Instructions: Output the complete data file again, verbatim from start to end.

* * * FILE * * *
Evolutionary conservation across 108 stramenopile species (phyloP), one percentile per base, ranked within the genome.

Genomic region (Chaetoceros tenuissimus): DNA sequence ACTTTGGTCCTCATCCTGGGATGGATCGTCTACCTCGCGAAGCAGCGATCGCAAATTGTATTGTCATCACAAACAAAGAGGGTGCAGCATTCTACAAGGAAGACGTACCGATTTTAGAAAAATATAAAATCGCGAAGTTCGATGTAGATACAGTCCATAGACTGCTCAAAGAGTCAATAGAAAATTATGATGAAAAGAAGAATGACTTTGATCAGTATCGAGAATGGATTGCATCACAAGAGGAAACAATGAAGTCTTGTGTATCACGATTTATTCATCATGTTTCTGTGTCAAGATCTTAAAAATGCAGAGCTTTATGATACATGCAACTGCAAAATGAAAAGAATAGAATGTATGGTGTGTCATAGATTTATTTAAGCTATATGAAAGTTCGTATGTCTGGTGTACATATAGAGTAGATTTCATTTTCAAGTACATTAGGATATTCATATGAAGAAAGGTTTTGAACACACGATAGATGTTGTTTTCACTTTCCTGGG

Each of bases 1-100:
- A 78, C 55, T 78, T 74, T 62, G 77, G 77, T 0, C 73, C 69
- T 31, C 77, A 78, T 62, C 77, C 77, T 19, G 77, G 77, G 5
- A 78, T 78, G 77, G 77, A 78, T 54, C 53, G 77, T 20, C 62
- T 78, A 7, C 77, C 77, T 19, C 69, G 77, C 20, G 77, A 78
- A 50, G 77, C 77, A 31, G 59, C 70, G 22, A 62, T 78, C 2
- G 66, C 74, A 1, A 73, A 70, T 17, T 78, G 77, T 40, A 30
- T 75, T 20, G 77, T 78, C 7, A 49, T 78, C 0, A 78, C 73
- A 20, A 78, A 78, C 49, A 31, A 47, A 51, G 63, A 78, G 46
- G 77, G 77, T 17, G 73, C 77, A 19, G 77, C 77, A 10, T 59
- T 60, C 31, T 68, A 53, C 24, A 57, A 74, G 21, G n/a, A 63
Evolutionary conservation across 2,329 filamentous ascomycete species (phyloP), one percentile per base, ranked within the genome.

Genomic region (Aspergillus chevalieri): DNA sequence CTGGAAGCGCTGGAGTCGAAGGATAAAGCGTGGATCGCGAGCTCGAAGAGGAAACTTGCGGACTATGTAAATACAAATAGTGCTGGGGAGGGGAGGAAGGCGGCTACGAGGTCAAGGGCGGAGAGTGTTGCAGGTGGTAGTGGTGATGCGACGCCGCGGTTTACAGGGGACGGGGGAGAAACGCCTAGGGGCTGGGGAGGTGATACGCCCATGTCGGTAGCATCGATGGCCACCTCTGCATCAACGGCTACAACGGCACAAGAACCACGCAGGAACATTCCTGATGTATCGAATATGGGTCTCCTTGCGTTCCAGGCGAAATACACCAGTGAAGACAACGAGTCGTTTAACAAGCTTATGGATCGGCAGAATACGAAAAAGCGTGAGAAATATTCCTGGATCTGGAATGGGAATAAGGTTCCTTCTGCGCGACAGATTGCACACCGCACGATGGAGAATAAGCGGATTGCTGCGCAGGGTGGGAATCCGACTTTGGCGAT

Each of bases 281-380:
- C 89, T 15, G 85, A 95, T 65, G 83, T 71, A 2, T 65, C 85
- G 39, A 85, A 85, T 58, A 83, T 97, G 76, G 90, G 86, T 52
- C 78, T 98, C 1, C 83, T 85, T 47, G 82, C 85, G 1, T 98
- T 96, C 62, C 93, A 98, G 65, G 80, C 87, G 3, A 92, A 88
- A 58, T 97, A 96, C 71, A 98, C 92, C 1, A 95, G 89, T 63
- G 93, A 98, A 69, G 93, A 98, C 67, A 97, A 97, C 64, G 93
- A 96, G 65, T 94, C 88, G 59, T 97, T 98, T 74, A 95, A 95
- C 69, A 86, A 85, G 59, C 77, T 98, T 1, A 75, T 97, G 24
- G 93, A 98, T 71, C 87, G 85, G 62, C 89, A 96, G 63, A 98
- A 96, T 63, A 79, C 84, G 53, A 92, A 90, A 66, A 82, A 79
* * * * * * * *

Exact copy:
Evolutionary conservation across 108 stramenopile species (phyloP), one percentile per base, ranked within the genome.

Genomic region (Chaetoceros tenuissimus): DNA sequence ACTTTGGTCCTCATCCTGGGATGGATCGTCTACCTCGCGAAGCAGCGATCGCAAATTGTATTGTCATCACAAACAAAGAGGGTGCAGCATTCTACAAGGAAGACGTACCGATTTTAGAAAAATATAAAATCGCGAAGTTCGATGTAGATACAGTCCATAGACTGCTCAAAGAGTCAATAGAAAATTATGATGAAAAGAAGAATGACTTTGATCAGTATCGAGAATGGATTGCATCACAAGAGGAAACAATGAAGTCTTGTGTATCACGATTTATTCATCATGTTTCTGTGTCAAGATCTTAAAAATGCAGAGCTTTATGATACATGCAACTGCAAAATGAAAAGAATAGAATGTATGGTGTGTCATAGATTTATTTAAGCTATATGAAAGTTCGTATGTCTGGTGTACATATAGAGTAGATTTCATTTTCAAGTACATTAGGATATTCATATGAAGAAAGGTTTTGAACACACGATAGATGTTGTTTTCACTTTCCTGGG

Each of bases 1-100:
- A 78, C 55, T 78, T 74, T 62, G 77, G 77, T 0, C 73, C 69
- T 31, C 77, A 78, T 62, C 77, C 77, T 19, G 77, G 77, G 5
- A 78, T 78, G 77, G 77, A 78, T 54, C 53, G 77, T 20, C 62
- T 78, A 7, C 77, C 77, T 19, C 69, G 77, C 20, G 77, A 78
- A 50, G 77, C 77, A 31, G 59, C 70, G 22, A 62, T 78, C 2
- G 66, C 74, A 1, A 73, A 70, T 17, T 78, G 77, T 40, A 30
- T 75, T 20, G 77, T 78, C 7, A 49, T 78, C 0, A 78, C 73
- A 20, A 78, A 78, C 49, A 31, A 47, A 51, G 63, A 78, G 46
- G 77, G 77, T 17, G 73, C 77, A 19, G 77, C 77, A 10, T 59
- T 60, C 31, T 68, A 53, C 24, A 57, A 74, G 21, G n/a, A 63
Evolutionary conservation across 2,329 filamentous ascomycete species (phyloP), one percentile per base, ranked within the genome.

Genomic region (Aspergillus chevalieri): DNA sequence CTGGAAGCGCTGGAGTCGAAGGATAAAGCGTGGATCGCGAGCTCGAAGAGGAAACTTGCGGACTATGTAAATACAAATAGTGCTGGGGAGGGGAGGAAGGCGGCTACGAGGTCAAGGGCGGAGAGTGTTGCAGGTGGTAGTGGTGATGCGACGCCGCGGTTTACAGGGGACGGGGGAGAAACGCCTAGGGGCTGGGGAGGTGATACGCCCATGTCGGTAGCATCGATGGCCACCTCTGCATCAACGGCTACAACGGCACAAGAACCACGCAGGAACATTCCTGATGTATCGAATATGGGTCTCCTTGCGTTCCAGGCGAAATACACCAGTGAAGACAACGAGTCGTTTAACAAGCTTATGGATCGGCAGAATACGAAAAAGCGTGAGAAATATTCCTGGATCTGGAATGGGAATAAGGTTCCTTCTGCGCGACAGATTGCACACCGCACGATGGAGAATAAGCGGATTGCTGCGCAGGGTGGGAATCCGACTTTGGCGAT

Each of bases 281-380:
- C 89, T 15, G 85, A 95, T 65, G 83, T 71, A 2, T 65, C 85
- G 39, A 85, A 85, T 58, A 83, T 97, G 76, G 90, G 86, T 52
- C 78, T 98, C 1, C 83, T 85, T 47, G 82, C 85, G 1, T 98
- T 96, C 62, C 93, A 98, G 65, G 80, C 87, G 3, A 92, A 88
- A 58, T 97, A 96, C 71, A 98, C 92, C 1, A 95, G 89, T 63
- G 93, A 98, A 69, G 93, A 98, C 67, A 97, A 97, C 64, G 93
- A 96, G 65, T 94, C 88, G 59, T 97, T 98, T 74, A 95, A 95
- C 69, A 86, A 85, G 59, C 77, T 98, T 1, A 75, T 97, G 24
- G 93, A 98, T 71, C 87, G 85, G 62, C 89, A 96, G 63, A 98
- A 96, T 63, A 79, C 84, G 53, A 92, A 90, A 66, A 82, A 79